Documenting the American South

Home

Going to the Show

Carolina Theater, Wilson, N.C. 1939

Henderson County Public Library, Henderson, N.C.

The Carolina Theater in Wilson, N.C., was built for North Carolina Theatres, Inc., the company used by the Wilby-Kincey theater chain for its North Carolina operations. In 1939, Wilson was a city of some 23,000 residents, nearly half of whom were African American. It was the county seat of rural Wilson County (population approximately 50,000) and located some fifty miles from Raleigh in the coastal plain of North Carolina.

North Carolina Theatres, Inc., sought prime downtown locations for the theaters they built in North Carolina cities. The Carolina in Wilson was located at 129 S. Goldsboro Street, "in the heart of Wilson." ("Theatre Will Be Dedicated Thurs.," Wilson Daily Times, November 21, 1939, p. 2)

Front Elevation- Carolina Wilson, Henderson County Public Library, Henderson, N.C.

North Carolina Theatres, Inc., frequently used the "Carolina" name for its top-of-the-line theaters in North Carolina. However, Wilson's Carolina Theater did not command the budget or architectural elaboration of other Carolina theater projects Stillwell worked on in the late 1930s and early 1940s. It was advertised as "the state's finest, most modern low-priced theatre," charging only twenty cents for adults and ten cents for children. (Wilson Daily Times, November 18, 1939).

The Carolina in Wilson was built for both films and live performance, with a full stage and three dressing rooms. At 61 feet wide and 74 feet from the back row to the footlights, the 700-seat first-floor seating area was shallower than the other theaters Stillwell had designed, reflecting the building's downtown footprint with existing buildings adjacent on both sides.

Press accounts of Stillwell's previous North Carolina theater, the Center in High Point, trumpeted its large and lavishly decorated lobbies on both the first floor and mezzanine- public areas that took up some forty percent of the total interior floor space.

Section of Basement and First Floor Plan- Carolina Wilson, Henderson County Public Library, Henderson, N.C.

The Carolina in Wilson, in contrast, had much smaller and more modest amenities. The exterior ticket lobby led to a small tiled vestibule. Beyond it was a shallow (10 feet) foyer running the width of the auditorium separated from the back row of seats by a standee rail and half wall. For female patrons there was a small cosmetic room off the lobby and only a single toilet stall. Men's toilet facilities adjoined it. There was no mezzanine.

Stillwell designed a 300-seat balcony for the Carolina. As William Mitchell notes in his Buildings as History: The Architecture of Erle Stillwell (Hendersonville, N.C. Friends of the Henderson County Public Library, 2006, p. 126) Stillwell provided access to the balcony via stairs leading from an entrance and box office some distance from the main box office lobby. The secondary entrance and box office are clearly indicated on the front elevation drawing. As Mitchell points out, they are made "unusually prominent" as a result of the vertical Art Deco treatment above them. The balcony was also accessible via stairs leading from the main box office lobby on the other side of the theater.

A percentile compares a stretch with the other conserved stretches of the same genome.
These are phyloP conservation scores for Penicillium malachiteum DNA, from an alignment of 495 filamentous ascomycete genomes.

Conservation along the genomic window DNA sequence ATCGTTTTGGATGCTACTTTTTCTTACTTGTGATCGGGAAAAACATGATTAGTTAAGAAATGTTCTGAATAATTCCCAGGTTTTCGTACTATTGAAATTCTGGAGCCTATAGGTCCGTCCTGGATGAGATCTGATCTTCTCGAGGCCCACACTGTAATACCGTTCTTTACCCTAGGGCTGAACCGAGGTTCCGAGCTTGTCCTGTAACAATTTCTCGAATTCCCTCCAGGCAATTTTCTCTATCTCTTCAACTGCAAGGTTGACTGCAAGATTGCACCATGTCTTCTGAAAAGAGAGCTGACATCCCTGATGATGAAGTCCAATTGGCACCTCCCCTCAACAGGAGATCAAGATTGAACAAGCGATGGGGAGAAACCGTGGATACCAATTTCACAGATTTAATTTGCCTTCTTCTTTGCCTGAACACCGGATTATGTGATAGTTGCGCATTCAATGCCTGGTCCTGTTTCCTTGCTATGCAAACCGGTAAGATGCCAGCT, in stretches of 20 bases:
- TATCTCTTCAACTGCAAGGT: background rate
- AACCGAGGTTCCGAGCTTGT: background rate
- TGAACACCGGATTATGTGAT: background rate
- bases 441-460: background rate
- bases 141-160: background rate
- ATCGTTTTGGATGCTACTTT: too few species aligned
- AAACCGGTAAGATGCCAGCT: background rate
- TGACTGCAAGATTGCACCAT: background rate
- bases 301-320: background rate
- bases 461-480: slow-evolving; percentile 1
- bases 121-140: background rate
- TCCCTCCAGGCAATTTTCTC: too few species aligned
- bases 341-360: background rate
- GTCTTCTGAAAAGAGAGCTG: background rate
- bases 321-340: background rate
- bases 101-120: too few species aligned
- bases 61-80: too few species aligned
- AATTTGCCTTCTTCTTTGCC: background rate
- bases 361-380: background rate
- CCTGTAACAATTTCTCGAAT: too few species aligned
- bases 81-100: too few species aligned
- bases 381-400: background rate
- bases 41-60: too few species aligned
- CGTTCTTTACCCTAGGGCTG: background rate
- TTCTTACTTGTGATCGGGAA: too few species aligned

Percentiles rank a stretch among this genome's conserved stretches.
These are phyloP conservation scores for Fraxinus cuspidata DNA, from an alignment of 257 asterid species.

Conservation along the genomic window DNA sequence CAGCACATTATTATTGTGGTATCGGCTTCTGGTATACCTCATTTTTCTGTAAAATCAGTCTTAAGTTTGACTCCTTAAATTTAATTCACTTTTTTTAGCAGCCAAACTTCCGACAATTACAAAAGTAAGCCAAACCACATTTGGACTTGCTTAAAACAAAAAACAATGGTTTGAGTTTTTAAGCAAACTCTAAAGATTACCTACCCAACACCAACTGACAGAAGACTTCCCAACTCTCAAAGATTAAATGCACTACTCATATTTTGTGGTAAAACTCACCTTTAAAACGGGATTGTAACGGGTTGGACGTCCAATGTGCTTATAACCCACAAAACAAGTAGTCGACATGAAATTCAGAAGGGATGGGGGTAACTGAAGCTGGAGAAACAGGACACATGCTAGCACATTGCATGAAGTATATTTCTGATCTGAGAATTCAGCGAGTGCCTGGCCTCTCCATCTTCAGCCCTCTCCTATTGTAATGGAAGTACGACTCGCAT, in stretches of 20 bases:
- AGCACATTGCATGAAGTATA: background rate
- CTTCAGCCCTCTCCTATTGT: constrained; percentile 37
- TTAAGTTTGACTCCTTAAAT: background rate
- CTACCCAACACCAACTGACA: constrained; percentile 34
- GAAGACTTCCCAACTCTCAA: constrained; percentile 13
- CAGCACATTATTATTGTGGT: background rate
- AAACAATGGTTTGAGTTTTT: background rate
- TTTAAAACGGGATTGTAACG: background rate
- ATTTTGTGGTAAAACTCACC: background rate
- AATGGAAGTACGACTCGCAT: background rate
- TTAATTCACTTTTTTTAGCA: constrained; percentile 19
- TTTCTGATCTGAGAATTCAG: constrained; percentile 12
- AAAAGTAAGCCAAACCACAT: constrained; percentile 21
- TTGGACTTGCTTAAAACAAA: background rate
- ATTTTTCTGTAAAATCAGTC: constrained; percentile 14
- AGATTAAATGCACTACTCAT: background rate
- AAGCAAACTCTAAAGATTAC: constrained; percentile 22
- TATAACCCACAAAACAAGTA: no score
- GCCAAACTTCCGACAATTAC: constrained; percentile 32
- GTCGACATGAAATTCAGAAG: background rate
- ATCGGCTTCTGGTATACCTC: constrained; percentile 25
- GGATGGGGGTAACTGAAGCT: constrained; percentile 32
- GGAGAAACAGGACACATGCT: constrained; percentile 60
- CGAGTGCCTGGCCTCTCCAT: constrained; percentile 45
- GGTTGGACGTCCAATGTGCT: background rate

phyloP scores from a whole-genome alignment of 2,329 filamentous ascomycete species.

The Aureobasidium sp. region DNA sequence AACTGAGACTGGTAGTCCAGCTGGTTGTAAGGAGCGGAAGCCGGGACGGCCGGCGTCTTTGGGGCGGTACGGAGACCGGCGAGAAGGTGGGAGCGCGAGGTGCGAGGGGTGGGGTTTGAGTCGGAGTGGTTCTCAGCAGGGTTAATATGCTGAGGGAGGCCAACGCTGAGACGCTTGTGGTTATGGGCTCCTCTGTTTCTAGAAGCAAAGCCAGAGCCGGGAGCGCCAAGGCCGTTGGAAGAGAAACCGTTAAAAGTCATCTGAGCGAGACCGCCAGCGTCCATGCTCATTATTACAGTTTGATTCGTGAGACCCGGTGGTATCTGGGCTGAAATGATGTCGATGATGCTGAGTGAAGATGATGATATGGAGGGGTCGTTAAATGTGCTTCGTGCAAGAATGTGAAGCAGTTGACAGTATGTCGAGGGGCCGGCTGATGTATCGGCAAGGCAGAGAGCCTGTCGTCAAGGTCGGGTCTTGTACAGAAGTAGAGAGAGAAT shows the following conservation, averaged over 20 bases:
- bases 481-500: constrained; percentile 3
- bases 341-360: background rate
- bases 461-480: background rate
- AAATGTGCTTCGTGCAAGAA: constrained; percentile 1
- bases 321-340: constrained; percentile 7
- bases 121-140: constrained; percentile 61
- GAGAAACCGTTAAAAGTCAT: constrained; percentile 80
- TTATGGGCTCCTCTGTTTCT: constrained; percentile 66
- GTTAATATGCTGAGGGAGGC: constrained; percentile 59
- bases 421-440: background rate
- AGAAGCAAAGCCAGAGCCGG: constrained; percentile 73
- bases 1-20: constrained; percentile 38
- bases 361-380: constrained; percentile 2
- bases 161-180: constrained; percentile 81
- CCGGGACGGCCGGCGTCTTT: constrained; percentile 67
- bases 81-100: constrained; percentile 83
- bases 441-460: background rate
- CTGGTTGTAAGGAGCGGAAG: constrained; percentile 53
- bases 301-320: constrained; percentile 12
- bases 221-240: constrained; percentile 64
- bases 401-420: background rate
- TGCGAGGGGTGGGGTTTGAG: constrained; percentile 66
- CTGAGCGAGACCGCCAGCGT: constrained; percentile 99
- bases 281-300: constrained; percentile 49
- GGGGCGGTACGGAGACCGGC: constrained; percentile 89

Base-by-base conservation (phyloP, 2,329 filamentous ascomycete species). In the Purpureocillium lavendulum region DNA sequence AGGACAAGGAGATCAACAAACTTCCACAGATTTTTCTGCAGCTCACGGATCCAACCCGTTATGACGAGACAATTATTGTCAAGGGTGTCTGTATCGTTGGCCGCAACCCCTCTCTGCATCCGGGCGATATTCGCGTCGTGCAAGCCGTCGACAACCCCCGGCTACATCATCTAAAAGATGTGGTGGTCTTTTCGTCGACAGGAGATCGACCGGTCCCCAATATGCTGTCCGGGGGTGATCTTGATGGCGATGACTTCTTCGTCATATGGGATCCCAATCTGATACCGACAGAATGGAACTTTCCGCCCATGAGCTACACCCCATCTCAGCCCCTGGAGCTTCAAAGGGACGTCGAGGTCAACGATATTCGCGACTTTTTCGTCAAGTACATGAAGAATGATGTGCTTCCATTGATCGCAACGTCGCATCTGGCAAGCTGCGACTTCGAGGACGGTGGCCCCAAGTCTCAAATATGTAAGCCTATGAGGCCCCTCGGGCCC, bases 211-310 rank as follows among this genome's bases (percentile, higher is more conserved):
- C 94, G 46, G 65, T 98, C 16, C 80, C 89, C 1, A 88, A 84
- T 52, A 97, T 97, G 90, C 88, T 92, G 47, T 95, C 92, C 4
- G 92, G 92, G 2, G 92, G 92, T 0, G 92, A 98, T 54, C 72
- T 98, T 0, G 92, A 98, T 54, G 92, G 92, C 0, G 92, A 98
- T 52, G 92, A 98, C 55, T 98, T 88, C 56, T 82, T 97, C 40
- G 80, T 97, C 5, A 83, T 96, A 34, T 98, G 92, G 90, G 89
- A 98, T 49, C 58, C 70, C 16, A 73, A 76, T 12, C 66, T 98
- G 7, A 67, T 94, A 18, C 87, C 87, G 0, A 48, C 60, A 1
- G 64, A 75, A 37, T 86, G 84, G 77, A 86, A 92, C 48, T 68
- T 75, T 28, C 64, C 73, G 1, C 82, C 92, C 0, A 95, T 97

Section of Balcony Floor Plan- Carolina Wilson , Henderson County Public Library, Henderson, N.C.

These design features taken together suggest that the Carolina's balcony had seating for both African American and white patrons: the former accessing the balcony (but not other parts of the interior of the theater) through the secondary entrance and stairway, the latter via the main box office lobby and stairs on the opposite side of the building. The balcony seating area is divided into two sections separated by an aisle and pipe rail. The upper section (probably reserved for African Americans) was bisected by the projection booth. Stillwell had designed two-section balconies with separate access in several previous theaters (Ambassador, Raleigh; Center, Durham; Center, Rocky Mount). Whether the balcony was actually employed in this fashion, however, is difficult to determine. The box office, stairway, and balcony toilets are not labeled "colored" as these features were on plans for some other theaters. Newspaper articles and ads accompanying the opening of the theater make no mention of a racial admission policy or the provision of separate seating or facilities for African Americans.

The facade of the Carolina was designed in a simplified Art Deco style. The marquee used blue and green neon tubes to spell out "Carolina."

The Carolina opened on Thursday, November 23, 1939. The dedication ceremony followed what had become a familiar pattern for the new theaters Stillwell designed in North Carolina for Wilby-Kincey: the mayor (in this case William M. Daniel) "officially receiving the theatre on behalf of the people of Wilson." ("New Carolina's Gala Opening on November 23rd," Wilson Daily Times, November 18, 1939)

As was also customary, the local press heaped praise upon the theater's design and amenities: "Among the beautifully decorated surroundings are many modern innovations, including outstanding features such as spring-edge upholstered seats, finished in soft shades of red and green, convenient and completely equipped lounging and rest rooms, and a large, colorfully draped stage." ("Theatre Will Be Dedicated Thurs.," Wilson Daily Times, November 21, 1939) In "presenting" the Carolina to the people of Wilson, its new manager, Ervin Stone, said that it not only represented the "ultimate in theatres," but also signaled his company's "faith in Wilson, its future, and its people." ("Mayor Daniel Accepts the Beautiful Carolina," Wilson Daily Times," November 24, 1939)